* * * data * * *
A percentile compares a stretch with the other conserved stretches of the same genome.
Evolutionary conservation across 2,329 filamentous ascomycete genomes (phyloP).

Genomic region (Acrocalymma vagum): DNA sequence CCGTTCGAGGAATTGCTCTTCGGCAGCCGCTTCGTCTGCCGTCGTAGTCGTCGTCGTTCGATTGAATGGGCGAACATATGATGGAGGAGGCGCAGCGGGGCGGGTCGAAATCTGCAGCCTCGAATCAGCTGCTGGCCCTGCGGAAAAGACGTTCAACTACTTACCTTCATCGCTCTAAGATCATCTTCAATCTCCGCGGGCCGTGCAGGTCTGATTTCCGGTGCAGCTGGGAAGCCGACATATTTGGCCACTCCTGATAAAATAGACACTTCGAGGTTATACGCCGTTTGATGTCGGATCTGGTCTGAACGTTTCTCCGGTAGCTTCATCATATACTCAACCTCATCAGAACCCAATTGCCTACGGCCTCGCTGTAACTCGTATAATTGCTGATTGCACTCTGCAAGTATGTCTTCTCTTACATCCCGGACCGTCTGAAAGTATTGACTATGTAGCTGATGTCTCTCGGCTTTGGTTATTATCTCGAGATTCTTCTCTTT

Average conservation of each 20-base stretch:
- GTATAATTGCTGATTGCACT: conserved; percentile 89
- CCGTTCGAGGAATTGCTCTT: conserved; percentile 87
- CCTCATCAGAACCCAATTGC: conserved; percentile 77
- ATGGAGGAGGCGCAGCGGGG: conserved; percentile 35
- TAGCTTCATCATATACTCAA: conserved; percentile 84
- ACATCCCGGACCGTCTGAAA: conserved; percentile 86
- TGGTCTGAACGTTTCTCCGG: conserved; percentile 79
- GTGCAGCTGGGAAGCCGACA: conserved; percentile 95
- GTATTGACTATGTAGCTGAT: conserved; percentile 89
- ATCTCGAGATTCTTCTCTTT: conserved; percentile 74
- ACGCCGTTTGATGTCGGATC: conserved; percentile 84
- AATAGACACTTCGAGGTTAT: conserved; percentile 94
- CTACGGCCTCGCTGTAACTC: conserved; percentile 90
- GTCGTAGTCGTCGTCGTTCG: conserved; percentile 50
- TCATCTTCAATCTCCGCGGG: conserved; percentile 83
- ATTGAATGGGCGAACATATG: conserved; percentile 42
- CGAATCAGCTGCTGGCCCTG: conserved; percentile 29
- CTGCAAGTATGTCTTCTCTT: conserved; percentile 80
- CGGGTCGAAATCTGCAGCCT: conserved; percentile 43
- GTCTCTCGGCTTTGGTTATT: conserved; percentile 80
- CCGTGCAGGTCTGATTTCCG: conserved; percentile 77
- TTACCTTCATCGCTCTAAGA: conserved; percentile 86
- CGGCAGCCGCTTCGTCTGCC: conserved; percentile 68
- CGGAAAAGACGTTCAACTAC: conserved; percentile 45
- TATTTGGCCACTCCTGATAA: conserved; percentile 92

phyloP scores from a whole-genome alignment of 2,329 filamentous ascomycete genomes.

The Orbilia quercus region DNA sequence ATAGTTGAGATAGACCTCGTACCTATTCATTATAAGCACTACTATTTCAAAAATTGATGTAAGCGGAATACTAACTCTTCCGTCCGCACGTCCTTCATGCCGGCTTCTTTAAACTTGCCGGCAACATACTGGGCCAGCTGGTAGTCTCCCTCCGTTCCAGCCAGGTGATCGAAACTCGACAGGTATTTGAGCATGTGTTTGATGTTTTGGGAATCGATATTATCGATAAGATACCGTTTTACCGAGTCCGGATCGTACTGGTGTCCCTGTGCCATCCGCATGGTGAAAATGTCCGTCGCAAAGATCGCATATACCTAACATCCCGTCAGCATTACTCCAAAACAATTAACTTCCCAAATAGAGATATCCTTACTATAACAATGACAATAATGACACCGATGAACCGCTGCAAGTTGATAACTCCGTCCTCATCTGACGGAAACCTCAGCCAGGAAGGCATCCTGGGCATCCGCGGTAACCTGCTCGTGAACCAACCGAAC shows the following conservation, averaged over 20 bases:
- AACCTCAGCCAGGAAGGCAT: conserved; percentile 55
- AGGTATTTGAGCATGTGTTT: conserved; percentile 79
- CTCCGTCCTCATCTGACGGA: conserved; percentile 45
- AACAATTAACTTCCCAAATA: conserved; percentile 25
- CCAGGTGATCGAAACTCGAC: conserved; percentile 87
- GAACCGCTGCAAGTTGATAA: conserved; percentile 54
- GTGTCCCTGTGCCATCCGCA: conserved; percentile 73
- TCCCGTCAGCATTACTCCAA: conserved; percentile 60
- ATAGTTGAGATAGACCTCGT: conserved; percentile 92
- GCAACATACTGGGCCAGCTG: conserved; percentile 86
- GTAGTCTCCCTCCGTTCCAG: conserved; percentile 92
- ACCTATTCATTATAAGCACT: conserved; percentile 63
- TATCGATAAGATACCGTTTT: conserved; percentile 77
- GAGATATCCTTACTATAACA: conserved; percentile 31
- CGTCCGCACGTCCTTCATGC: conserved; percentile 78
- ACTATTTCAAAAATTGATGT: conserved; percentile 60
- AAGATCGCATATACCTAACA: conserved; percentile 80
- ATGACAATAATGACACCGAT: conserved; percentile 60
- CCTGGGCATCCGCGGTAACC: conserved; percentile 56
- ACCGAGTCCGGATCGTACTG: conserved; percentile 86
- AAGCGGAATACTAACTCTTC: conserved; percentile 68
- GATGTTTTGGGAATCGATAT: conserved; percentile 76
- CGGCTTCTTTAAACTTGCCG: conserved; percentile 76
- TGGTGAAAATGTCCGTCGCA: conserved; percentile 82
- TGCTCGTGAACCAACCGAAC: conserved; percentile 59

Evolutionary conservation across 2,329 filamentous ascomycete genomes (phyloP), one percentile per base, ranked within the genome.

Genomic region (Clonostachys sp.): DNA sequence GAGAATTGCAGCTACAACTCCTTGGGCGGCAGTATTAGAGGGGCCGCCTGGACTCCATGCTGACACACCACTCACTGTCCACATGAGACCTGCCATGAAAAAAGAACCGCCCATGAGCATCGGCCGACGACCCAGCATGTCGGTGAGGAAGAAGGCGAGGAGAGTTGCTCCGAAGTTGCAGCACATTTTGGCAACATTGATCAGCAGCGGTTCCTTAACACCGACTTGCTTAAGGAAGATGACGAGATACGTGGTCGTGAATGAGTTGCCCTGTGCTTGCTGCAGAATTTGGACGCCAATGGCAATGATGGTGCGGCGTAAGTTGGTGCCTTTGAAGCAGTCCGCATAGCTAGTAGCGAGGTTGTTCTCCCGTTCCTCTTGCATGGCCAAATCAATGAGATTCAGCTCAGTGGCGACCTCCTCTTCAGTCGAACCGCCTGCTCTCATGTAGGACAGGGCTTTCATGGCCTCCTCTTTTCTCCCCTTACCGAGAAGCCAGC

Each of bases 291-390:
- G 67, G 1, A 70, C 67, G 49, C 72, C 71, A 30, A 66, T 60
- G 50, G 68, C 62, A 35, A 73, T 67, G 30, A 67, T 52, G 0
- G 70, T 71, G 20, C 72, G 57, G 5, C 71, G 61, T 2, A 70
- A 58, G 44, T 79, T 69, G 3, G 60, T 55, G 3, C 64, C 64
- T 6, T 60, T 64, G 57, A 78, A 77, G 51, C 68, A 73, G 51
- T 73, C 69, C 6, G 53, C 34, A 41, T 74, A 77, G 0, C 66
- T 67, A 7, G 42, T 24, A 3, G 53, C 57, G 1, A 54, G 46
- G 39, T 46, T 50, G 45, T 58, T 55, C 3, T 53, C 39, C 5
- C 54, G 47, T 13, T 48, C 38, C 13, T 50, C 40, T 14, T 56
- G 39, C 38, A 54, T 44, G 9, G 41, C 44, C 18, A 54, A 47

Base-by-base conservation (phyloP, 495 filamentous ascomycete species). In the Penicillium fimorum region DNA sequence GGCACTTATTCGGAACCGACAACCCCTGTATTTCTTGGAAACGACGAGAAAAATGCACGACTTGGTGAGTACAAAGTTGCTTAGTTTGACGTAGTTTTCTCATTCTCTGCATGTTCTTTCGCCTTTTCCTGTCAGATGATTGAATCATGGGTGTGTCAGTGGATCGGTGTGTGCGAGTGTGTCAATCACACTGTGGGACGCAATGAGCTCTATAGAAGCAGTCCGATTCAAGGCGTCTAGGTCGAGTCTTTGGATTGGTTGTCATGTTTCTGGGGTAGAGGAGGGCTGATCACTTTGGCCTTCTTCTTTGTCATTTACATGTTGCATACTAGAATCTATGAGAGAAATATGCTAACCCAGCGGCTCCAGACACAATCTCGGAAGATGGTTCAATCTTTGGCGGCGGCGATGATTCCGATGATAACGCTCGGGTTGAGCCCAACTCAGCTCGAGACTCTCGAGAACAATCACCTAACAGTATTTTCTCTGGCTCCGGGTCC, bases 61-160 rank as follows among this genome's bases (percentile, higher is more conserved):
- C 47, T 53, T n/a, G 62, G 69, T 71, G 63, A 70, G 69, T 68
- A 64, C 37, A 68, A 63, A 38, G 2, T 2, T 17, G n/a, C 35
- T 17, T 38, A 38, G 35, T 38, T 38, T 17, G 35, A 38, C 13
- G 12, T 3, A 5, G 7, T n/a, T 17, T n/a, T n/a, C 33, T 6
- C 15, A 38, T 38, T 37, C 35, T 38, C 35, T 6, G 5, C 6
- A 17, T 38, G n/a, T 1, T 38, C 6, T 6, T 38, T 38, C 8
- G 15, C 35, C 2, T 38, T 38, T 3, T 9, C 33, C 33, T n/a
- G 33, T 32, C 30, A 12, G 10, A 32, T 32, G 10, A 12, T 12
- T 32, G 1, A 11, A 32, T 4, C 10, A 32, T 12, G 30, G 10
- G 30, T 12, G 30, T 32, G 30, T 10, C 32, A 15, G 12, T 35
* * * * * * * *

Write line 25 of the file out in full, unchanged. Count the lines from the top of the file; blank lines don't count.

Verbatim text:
- CCGTGCAGGTCTGATTTCCG: conserved; percentile 77